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Could The Next Camp Fire Happen In The San Joaquin Valley Or Foothills?

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Kerry Klein
/
Valley Public Radio
Jim McDougald is the Chief for Protection and Planning in the Fresno/Kings Unit of CalFire, the state firefighting agency.

After tearing through nearly 250,000 acres in Northern and Southern California, the devastating Camp and Woolsey Fires are creeping toward full containment. But their destruction may not be over: They’ve so far killed 82 people, with hundreds still missing; and though they’ve destroyed over 14,000 homes, just as many are still being threatened.

While the San Joaquin Valley and foothill areas have seen their fair share of big, destructive fires, some of the deadliest and most damaging in California’s history have happened to the north and south of us. But does that mean tragic fires like those can’t happen here?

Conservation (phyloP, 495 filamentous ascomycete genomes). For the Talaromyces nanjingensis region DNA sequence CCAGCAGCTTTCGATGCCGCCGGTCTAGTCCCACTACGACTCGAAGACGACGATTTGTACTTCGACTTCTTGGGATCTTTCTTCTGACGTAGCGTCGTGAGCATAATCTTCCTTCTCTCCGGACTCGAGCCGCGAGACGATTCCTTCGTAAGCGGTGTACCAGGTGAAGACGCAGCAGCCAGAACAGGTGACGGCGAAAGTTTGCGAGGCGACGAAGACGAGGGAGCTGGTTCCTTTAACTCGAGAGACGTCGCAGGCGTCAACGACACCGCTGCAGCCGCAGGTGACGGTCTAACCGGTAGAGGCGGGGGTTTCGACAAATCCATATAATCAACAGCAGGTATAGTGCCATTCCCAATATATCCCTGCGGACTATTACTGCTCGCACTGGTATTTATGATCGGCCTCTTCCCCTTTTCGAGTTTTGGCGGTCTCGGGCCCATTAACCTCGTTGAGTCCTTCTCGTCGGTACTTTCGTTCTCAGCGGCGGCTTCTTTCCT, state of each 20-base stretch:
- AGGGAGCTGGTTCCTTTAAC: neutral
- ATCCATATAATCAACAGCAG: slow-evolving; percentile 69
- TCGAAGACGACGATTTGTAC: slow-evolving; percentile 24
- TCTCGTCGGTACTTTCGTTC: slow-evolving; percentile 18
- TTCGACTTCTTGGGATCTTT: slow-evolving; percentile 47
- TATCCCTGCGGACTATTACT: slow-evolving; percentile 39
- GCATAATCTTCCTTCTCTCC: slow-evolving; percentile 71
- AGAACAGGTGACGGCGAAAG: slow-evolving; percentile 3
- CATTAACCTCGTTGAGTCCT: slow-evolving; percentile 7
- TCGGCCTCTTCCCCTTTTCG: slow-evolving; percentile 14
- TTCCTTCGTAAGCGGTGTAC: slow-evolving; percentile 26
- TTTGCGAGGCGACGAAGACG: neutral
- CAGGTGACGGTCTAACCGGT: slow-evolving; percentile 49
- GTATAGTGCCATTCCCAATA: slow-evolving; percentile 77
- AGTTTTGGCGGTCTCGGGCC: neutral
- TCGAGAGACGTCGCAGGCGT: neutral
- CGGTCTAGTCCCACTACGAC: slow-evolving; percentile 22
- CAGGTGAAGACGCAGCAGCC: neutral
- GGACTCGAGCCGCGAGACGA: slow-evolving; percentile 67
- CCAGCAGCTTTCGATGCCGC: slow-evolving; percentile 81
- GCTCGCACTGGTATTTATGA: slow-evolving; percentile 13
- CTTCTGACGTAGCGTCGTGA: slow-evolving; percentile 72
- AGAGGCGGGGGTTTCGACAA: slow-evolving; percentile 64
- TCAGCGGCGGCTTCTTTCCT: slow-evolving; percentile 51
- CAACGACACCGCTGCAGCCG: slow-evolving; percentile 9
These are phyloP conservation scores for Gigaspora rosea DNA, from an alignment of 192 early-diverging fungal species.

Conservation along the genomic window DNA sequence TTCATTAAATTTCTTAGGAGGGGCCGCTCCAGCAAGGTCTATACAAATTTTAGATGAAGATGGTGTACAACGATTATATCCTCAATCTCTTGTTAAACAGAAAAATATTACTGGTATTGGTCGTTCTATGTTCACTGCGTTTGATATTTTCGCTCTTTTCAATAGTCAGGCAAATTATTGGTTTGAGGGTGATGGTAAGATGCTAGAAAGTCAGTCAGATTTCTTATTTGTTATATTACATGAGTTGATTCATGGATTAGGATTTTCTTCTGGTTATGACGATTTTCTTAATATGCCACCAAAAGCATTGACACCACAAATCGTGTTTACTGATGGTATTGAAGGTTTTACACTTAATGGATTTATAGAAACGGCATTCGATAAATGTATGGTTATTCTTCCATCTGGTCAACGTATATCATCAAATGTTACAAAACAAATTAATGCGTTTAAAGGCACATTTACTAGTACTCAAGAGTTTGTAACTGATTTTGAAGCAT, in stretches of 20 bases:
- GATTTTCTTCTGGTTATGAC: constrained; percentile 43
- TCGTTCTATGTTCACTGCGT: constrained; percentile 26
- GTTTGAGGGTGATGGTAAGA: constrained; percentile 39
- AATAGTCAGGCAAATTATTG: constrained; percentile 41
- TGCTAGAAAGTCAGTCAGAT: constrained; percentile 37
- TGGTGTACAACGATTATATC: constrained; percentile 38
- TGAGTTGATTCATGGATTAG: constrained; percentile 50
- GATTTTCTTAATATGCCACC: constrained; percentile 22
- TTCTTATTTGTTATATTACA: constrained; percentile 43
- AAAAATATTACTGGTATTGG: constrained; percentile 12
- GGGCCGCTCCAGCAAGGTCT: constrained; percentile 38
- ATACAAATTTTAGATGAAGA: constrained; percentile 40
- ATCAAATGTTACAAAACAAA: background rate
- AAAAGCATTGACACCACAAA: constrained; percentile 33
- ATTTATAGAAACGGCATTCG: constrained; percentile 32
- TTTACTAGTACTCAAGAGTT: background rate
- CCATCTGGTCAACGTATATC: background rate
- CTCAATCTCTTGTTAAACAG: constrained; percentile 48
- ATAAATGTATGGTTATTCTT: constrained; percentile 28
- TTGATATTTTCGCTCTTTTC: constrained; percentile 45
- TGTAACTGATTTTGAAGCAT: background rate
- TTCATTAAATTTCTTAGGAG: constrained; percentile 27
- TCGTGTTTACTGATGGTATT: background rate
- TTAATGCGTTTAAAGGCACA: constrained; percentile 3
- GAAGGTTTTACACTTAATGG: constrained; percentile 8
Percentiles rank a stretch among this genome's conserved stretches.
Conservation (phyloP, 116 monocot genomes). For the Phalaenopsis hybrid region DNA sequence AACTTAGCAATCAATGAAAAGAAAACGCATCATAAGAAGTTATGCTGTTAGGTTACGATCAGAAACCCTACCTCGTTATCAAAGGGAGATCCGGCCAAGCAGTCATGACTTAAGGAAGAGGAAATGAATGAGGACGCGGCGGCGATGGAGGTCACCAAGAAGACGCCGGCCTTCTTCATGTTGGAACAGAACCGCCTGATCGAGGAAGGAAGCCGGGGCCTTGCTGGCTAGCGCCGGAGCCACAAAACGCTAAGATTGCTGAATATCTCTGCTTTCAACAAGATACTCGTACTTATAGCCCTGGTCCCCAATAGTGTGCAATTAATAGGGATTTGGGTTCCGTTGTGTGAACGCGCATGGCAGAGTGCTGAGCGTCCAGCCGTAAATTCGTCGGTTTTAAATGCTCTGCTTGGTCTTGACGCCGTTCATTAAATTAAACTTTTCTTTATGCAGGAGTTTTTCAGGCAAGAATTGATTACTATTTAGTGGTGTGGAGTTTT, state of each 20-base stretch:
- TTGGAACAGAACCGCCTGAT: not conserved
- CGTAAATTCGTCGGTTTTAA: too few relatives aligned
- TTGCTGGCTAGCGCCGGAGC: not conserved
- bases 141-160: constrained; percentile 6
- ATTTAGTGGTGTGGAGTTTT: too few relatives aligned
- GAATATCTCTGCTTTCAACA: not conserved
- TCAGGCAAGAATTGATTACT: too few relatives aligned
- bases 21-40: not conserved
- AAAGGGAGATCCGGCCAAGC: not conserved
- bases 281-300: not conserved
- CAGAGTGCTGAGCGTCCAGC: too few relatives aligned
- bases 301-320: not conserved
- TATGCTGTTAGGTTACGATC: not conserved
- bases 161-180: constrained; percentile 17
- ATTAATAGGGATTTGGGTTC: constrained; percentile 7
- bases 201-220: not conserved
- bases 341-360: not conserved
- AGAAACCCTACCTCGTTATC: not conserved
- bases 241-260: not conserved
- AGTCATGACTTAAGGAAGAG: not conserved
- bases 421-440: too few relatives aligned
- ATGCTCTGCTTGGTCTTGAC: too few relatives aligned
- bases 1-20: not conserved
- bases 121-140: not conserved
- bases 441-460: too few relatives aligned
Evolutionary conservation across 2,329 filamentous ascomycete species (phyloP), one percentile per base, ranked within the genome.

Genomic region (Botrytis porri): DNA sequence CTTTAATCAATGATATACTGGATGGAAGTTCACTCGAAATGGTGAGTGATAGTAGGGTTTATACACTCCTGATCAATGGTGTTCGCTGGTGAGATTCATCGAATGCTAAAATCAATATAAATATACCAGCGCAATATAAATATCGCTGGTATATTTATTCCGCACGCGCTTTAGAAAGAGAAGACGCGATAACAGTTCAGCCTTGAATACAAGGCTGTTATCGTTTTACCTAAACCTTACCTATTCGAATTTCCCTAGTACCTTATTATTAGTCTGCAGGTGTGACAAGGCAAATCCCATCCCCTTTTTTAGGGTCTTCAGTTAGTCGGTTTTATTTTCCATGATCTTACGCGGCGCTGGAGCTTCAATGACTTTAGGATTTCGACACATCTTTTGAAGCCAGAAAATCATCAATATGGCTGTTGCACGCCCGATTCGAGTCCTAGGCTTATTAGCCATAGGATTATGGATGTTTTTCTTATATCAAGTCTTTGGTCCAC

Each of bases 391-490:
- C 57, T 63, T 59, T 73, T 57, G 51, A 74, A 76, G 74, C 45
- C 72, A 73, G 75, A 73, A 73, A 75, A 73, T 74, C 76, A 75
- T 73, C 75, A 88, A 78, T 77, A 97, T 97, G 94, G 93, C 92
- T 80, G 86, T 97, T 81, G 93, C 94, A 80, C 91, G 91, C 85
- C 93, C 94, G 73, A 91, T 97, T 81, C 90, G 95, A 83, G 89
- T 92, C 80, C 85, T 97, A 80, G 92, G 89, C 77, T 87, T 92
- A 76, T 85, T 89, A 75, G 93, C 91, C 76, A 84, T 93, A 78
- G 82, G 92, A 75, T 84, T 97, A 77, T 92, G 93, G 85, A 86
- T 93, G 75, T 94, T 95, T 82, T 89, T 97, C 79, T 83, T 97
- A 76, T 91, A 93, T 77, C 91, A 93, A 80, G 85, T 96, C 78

We spoke about this with Jim McDougald, Division Chief for Protection and Planning with CalFire in Fresno and Kings Counties. Listen to the interview for some history on the worst fires to hit Central California, the ingredients that made the Camp and Woolsey Fires so destructive, and why fires of that magnitude are unlikely to happen in this part of California.

Kerry Klein is an award-winning reporter whose coverage of public health, air pollution, drinking water access and wildfires in the San Joaquin Valley has been featured on NPR, KQED, Science Friday and Kaiser Health News. Her work has earned numerous regional Edward R. Murrow and Golden Mike Awards and has been recognized by the Association of Health Care Journalists and Society of Environmental Journalists. Her podcast Escape From Mammoth Pool was named a podcast “listeners couldn’t get enough of in 2021” by the radio aggregator NPR One.
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